WEARSIDE could get its own American-style local TV service under Government plans fleshed out today.
Culture Secretary Jeremy Hunt travelled to the North East to set out his stall for a network of 65 local TV stations.
Under the proposals, Sunderland, Newcastle and South Shields would be served by a single station, and Mr Hunt did not rule out it being based in Wearside.
The Tory MP said such a service would create jobs, boost business and provide news that mattered to people in Sunderland.
“People are passionate about news that happens near them, and when you come to the North East there are great cities like Sunderland which have a fierce civic pride,” he said.
“Sunderland has a very proud civic tradition. It has very engaging elections which capture national interest and I think there is room to do more of that locally with council elections.”
Mr Hunt cited Birmingham station Sangat TV’s coverage of the riots in Birmingham as an example of how small operations better-served their communities.
“We’ve always had great local newspapers and local radio stations – but we haven’t had local TV,” he said.
“They do have that in America, Canada and Sweden. Britain is the exception.”
Mr Hunt said a local TV station would also help businesses in Sunderland by giving them a chance to advertise on television without the hefty cost of national channels.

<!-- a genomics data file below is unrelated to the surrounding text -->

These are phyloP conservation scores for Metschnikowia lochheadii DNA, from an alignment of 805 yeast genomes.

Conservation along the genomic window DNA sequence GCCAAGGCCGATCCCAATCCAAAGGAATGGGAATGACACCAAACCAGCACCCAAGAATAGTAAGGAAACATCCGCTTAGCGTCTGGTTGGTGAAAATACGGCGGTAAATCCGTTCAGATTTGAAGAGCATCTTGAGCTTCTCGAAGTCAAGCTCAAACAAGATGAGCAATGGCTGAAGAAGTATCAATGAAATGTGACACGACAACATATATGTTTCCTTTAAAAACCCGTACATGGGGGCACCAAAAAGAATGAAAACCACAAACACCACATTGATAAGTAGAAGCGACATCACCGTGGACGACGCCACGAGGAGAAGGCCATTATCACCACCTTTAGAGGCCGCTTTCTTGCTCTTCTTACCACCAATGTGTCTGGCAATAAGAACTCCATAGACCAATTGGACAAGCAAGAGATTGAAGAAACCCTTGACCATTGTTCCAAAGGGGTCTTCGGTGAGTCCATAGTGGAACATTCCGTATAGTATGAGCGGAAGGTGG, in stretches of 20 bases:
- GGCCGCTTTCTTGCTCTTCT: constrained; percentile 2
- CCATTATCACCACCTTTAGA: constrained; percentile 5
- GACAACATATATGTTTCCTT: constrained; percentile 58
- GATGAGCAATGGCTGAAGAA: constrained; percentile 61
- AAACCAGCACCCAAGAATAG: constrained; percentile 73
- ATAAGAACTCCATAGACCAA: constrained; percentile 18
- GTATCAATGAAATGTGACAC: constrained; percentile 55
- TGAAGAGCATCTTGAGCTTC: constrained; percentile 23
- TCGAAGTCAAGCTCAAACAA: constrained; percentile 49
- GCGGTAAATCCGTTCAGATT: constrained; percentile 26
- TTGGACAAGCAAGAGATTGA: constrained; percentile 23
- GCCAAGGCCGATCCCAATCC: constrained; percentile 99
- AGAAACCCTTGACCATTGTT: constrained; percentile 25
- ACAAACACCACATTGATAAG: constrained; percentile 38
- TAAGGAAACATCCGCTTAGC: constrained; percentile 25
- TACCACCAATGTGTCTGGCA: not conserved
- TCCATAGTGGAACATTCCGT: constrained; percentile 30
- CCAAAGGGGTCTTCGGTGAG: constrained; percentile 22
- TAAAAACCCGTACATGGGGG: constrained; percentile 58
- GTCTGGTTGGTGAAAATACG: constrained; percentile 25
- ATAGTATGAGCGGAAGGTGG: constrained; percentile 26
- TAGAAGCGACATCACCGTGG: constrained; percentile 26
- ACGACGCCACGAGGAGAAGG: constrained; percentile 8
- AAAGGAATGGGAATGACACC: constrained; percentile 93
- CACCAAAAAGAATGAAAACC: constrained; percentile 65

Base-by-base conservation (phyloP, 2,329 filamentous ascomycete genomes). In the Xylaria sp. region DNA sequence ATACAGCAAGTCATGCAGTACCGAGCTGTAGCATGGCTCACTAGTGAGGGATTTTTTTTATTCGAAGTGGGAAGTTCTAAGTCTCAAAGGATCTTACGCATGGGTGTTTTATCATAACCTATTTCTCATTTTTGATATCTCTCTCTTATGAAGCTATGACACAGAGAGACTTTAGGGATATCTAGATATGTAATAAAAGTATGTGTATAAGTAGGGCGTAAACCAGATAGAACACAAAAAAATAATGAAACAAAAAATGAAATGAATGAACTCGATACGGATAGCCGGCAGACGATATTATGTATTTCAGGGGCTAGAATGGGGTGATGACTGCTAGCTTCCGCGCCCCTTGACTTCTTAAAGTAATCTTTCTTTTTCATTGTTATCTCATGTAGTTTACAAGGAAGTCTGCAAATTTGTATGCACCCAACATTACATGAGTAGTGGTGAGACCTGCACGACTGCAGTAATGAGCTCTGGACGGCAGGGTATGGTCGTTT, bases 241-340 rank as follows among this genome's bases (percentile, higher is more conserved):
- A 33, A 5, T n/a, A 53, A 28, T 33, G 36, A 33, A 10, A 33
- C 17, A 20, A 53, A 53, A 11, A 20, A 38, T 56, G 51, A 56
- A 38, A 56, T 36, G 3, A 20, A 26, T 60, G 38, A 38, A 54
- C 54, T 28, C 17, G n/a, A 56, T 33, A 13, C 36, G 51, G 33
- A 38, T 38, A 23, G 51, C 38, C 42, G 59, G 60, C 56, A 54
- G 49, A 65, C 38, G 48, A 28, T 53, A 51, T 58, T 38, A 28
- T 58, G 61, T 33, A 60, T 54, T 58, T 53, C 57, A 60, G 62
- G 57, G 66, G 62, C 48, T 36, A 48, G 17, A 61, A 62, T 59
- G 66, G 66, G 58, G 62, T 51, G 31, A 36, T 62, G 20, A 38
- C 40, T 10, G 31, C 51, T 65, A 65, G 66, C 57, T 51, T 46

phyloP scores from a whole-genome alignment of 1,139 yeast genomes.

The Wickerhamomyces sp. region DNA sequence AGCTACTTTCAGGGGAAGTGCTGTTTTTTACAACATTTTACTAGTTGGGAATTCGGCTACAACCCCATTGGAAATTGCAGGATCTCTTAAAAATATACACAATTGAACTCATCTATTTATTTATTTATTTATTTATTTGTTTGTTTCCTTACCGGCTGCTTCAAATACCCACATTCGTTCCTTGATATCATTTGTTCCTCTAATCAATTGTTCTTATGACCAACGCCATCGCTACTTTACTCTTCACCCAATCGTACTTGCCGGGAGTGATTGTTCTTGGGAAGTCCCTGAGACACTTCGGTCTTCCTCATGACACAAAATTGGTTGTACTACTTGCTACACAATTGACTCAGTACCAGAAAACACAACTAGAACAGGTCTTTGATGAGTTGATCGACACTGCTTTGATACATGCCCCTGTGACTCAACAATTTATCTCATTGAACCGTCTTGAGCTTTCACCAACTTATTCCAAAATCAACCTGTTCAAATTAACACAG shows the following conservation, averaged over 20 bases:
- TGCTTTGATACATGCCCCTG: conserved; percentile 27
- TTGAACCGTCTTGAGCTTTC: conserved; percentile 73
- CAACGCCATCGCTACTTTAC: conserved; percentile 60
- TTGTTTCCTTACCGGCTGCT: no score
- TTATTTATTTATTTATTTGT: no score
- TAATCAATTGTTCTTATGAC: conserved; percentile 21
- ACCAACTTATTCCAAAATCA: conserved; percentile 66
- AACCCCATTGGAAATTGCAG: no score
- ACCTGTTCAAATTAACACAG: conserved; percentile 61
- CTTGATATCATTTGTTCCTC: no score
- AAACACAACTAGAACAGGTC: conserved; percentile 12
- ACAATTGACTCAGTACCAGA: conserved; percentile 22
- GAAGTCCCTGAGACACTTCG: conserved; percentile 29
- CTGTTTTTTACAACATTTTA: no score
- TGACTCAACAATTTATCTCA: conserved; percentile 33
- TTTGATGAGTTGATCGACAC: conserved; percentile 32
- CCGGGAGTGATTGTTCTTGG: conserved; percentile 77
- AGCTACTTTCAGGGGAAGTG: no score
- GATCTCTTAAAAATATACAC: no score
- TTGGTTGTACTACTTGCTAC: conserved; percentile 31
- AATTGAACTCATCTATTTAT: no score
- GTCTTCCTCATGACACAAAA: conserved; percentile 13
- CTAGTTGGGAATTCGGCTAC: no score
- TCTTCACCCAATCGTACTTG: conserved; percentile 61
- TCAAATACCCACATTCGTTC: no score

“Say you’ve got a restaurant in Sunderland, with TV you can really show people what you’re offering in a way you perhaps can’t with a newspaper or radio ad,” he said.
But Mr Hunt said that didn’t mean it would “eat newspapers’ breakfasts” as research showed local TV actually grew the overall advertising spend in a community.
He said local stations would also be a boost to creative industries, and there would be scope for Sunderland University – which has a strong media department – to get involved.
The Department for Culture, Media and Sport (DCMS) is consulting on local TV plans and will invite bids from potential operators once Parliament has approved the necessary legislation – expected to be in a few months.
Graeme Thompson, dean of the Faculty of Arts, Design, Media and Culture at Sunderland University, said there was concern it could be a means of reducing the provision of the BBC, and may not be seen as “cool” enough to attract younger generations.
But the academic, who is also chairman of the Royal Television Society in the North East, said the plans would benefit the region and urged the Government to “plough on.”